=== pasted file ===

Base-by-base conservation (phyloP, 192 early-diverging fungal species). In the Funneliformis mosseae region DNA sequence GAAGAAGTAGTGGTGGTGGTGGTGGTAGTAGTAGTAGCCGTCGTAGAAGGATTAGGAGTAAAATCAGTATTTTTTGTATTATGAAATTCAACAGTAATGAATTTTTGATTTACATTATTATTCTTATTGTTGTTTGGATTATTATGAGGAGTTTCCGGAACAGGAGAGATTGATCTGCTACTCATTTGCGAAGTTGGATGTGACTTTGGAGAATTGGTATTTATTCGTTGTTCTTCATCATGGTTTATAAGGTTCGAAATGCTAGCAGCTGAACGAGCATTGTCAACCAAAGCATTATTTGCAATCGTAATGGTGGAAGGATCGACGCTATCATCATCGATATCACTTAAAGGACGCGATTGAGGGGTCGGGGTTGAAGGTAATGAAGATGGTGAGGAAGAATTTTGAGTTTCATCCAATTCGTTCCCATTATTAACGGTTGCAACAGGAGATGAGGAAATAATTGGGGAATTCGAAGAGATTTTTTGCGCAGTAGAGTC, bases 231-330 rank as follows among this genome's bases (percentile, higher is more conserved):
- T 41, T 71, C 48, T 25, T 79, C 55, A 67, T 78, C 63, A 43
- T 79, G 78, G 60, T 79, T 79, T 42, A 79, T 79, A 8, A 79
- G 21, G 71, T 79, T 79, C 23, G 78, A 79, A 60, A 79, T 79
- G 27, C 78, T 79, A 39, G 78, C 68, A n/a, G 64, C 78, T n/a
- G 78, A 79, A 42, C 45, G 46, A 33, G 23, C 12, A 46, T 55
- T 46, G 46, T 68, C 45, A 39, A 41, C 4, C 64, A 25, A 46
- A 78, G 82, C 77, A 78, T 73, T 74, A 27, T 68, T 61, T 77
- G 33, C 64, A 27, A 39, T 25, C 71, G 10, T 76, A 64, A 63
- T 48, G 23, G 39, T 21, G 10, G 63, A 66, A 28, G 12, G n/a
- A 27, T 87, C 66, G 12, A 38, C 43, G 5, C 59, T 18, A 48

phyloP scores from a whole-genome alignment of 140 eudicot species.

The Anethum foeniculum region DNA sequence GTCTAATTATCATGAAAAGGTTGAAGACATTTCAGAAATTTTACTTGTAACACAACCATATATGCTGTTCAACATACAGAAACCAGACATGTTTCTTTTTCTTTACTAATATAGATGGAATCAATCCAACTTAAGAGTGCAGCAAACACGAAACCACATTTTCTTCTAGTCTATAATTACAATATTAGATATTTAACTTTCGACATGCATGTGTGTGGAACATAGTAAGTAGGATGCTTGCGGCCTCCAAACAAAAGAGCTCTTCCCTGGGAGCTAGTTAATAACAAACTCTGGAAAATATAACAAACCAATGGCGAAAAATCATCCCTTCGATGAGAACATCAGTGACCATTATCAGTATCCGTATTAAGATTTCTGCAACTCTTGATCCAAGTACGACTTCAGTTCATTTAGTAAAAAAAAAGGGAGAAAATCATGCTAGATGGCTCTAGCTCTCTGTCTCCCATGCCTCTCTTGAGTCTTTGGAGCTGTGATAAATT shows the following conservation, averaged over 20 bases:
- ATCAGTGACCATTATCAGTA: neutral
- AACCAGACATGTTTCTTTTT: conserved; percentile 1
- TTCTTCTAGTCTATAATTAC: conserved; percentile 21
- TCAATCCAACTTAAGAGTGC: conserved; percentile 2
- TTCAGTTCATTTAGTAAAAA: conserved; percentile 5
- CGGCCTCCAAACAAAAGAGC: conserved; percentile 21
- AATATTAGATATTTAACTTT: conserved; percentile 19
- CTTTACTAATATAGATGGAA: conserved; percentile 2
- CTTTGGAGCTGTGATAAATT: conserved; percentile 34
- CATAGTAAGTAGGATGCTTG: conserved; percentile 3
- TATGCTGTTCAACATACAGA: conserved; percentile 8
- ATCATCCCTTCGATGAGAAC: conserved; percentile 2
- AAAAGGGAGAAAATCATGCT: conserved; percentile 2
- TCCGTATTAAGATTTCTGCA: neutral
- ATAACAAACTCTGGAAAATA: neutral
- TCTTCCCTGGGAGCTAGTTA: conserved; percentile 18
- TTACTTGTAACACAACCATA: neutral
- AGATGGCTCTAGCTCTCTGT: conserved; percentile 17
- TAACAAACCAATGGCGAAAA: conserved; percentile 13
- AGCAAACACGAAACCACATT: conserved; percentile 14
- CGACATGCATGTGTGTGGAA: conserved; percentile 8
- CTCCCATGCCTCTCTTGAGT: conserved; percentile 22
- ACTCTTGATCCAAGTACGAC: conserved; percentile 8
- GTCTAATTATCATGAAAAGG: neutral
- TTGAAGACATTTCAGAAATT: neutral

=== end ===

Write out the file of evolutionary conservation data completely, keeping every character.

Base-by-base conservation (phyloP, 192 early-diverging fungal species). In the Funneliformis mosseae region DNA sequence GAAGAAGTAGTGGTGGTGGTGGTGGTAGTAGTAGTAGCCGTCGTAGAAGGATTAGGAGTAAAATCAGTATTTTTTGTATTATGAAATTCAACAGTAATGAATTTTTGATTTACATTATTATTCTTATTGTTGTTTGGATTATTATGAGGAGTTTCCGGAACAGGAGAGATTGATCTGCTACTCATTTGCGAAGTTGGATGTGACTTTGGAGAATTGGTATTTATTCGTTGTTCTTCATCATGGTTTATAAGGTTCGAAATGCTAGCAGCTGAACGAGCATTGTCAACCAAAGCATTATTTGCAATCGTAATGGTGGAAGGATCGACGCTATCATCATCGATATCACTTAAAGGACGCGATTGAGGGGTCGGGGTTGAAGGTAATGAAGATGGTGAGGAAGAATTTTGAGTTTCATCCAATTCGTTCCCATTATTAACGGTTGCAACAGGAGATGAGGAAATAATTGGGGAATTCGAAGAGATTTTTTGCGCAGTAGAGTC, bases 231-330 rank as follows among this genome's bases (percentile, higher is more conserved):
- T 41, T 71, C 48, T 25, T 79, C 55, A 67, T 78, C 63, A 43
- T 79, G 78, G 60, T 79, T 79, T 42, A 79, T 79, A 8, A 79
- G 21, G 71, T 79, T 79, C 23, G 78, A 79, A 60, A 79, T 79
- G 27, C 78, T 79, A 39, G 78, C 68, A n/a, G 64, C 78, T n/a
- G 78, A 79, A 42, C 45, G 46, A 33, G 23, C 12, A 46, T 55
- T 46, G 46, T 68, C 45, A 39, A 41, C 4, C 64, A 25, A 46
- A 78, G 82, C 77, A 78, T 73, T 74, A 27, T 68, T 61, T 77
- G 33, C 64, A 27, A 39, T 25, C 71, G 10, T 76, A 64, A 63
- T 48, G 23, G 39, T 21, G 10, G 63, A 66, A 28, G 12, G n/a
- A 27, T 87, C 66, G 12, A 38, C 43, G 5, C 59, T 18, A 48

phyloP scores from a whole-genome alignment of 140 eudicot species.

The Anethum foeniculum region DNA sequence GTCTAATTATCATGAAAAGGTTGAAGACATTTCAGAAATTTTACTTGTAACACAACCATATATGCTGTTCAACATACAGAAACCAGACATGTTTCTTTTTCTTTACTAATATAGATGGAATCAATCCAACTTAAGAGTGCAGCAAACACGAAACCACATTTTCTTCTAGTCTATAATTACAATATTAGATATTTAACTTTCGACATGCATGTGTGTGGAACATAGTAAGTAGGATGCTTGCGGCCTCCAAACAAAAGAGCTCTTCCCTGGGAGCTAGTTAATAACAAACTCTGGAAAATATAACAAACCAATGGCGAAAAATCATCCCTTCGATGAGAACATCAGTGACCATTATCAGTATCCGTATTAAGATTTCTGCAACTCTTGATCCAAGTACGACTTCAGTTCATTTAGTAAAAAAAAAGGGAGAAAATCATGCTAGATGGCTCTAGCTCTCTGTCTCCCATGCCTCTCTTGAGTCTTTGGAGCTGTGATAAATT shows the following conservation, averaged over 20 bases:
- ATCAGTGACCATTATCAGTA: neutral
- AACCAGACATGTTTCTTTTT: conserved; percentile 1
- TTCTTCTAGTCTATAATTAC: conserved; percentile 21
- TCAATCCAACTTAAGAGTGC: conserved; percentile 2
- TTCAGTTCATTTAGTAAAAA: conserved; percentile 5
- CGGCCTCCAAACAAAAGAGC: conserved; percentile 21
- AATATTAGATATTTAACTTT: conserved; percentile 19
- CTTTACTAATATAGATGGAA: conserved; percentile 2
- CTTTGGAGCTGTGATAAATT: conserved; percentile 34
- CATAGTAAGTAGGATGCTTG: conserved; percentile 3
- TATGCTGTTCAACATACAGA: conserved; percentile 8
- ATCATCCCTTCGATGAGAAC: conserved; percentile 2
- AAAAGGGAGAAAATCATGCT: conserved; percentile 2
- TCCGTATTAAGATTTCTGCA: neutral
- ATAACAAACTCTGGAAAATA: neutral
- TCTTCCCTGGGAGCTAGTTA: conserved; percentile 18
- TTACTTGTAACACAACCATA: neutral
- AGATGGCTCTAGCTCTCTGT: conserved; percentile 17
- TAACAAACCAATGGCGAAAA: conserved; percentile 13
- AGCAAACACGAAACCACATT: conserved; percentile 14
- CGACATGCATGTGTGTGGAA: conserved; percentile 8
- CTCCCATGCCTCTCTTGAGT: conserved; percentile 22
- ACTCTTGATCCAAGTACGAC: conserved; percentile 8
- GTCTAATTATCATGAAAAGG: neutral
- TTGAAGACATTTCAGAAATT: neutral